Currently edited by Grahame Weinbren, Kenneth White, Josh Guilford, Rachel Stevens and occasional guest editors, the Millennium Film Journal has been published more or less biannually since 1978 by the Millennium Film Workshop, former director Howard Guttenplan, current director Joey Huertas.
Since its inception in the 1970s, the Millennium Film Journal has documented the multiple transformations of the cinematic in the hands of artists, giving a voice to a community that tended toward marginality. Our single commitment is to the moving image as an art form, not a product, and we continue to maintain the idealist – if aggressively naive – position that artworks and products are separate and distinct species, even if some works are both.
At this point in history, moving images surface not only in multiple locations, but in different kinds of place, from huge outdoor public projections to the intimacy of the mobile phone, to name just the extremes. The moving image resides not only in a range of technologies but in different physical states, from the materiality of the filmstrip to the ephemerality of the data-cloud. Writers for the MFJ continue to document, analyze, historicize, track and describe artists' use of the moving image, wherever they appear, whatever form they adopt, whatever time-frame they wish to explore, from the earliest days of the pre-cinematic into the possibly non-objective future.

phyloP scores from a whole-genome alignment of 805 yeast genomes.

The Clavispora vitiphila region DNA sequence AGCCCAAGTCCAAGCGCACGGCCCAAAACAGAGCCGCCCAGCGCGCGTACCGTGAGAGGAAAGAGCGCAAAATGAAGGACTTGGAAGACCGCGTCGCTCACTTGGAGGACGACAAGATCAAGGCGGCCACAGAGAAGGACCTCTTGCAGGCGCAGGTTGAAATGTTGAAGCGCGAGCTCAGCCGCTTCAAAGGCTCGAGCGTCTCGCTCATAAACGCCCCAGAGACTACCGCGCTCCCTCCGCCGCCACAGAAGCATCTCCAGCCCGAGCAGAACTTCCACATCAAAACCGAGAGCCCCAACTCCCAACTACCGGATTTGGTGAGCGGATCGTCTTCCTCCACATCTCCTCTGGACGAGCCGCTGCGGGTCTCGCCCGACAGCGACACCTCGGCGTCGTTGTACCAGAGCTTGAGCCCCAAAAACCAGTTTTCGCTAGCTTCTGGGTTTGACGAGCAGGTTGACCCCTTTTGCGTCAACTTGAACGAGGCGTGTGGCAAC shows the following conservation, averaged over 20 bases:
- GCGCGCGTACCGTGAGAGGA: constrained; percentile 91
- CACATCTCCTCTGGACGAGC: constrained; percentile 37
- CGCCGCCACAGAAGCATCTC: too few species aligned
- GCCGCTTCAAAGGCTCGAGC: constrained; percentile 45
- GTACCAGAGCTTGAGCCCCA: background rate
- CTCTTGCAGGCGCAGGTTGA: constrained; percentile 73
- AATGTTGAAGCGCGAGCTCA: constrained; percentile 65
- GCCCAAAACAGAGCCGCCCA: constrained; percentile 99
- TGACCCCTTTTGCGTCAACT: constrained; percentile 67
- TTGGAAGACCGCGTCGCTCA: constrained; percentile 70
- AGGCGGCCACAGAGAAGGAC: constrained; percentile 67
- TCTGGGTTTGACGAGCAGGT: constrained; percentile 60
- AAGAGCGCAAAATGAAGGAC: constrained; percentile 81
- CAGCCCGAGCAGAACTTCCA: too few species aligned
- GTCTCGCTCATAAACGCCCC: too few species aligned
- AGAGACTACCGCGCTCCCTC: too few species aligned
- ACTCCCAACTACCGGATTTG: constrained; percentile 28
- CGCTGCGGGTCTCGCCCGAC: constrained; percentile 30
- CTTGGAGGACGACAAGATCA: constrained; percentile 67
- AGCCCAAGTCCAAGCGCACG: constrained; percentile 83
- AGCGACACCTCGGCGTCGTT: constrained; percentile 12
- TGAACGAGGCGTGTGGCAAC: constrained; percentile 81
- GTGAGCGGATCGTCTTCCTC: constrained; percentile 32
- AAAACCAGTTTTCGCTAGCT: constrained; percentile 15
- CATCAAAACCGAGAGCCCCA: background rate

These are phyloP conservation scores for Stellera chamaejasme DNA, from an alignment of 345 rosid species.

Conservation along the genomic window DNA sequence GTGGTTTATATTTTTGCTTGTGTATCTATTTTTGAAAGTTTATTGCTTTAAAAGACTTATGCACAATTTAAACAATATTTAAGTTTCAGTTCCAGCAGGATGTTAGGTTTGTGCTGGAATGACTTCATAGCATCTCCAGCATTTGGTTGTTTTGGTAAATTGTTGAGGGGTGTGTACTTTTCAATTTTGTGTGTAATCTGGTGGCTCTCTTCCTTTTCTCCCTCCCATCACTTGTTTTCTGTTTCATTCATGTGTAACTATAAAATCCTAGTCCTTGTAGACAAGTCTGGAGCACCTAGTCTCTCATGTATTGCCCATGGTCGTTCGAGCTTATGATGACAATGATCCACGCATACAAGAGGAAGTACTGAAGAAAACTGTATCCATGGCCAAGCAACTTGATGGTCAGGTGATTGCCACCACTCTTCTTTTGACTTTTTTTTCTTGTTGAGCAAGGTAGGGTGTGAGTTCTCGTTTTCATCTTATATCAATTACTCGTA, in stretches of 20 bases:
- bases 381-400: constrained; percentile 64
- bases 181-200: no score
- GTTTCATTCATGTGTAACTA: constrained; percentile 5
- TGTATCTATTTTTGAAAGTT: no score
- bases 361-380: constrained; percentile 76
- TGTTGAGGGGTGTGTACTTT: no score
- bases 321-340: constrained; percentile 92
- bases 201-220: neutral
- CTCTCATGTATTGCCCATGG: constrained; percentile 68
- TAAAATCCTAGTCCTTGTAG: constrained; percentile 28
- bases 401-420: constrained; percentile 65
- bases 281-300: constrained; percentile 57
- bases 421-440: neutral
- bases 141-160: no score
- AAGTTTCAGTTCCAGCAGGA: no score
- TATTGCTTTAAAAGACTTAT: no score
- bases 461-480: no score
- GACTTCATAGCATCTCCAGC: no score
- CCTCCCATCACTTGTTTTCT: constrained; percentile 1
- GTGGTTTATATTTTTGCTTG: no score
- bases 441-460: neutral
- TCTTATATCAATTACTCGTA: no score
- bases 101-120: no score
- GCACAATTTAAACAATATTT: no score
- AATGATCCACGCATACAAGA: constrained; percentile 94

And yet our readership looks to the Millennium Film Journal to explore beyond these points of inquiry, for artists, theorists, amateur and professional, to come to us with their impressions and not-yet-complete theories, their ideas-in-progress, their proposals, their manifestos, their commitments, their loves, and their hates.
We are the oldest journal of artists' moving image works on the planet. As long as we continue, this is one thing that cannot change. But everything else can.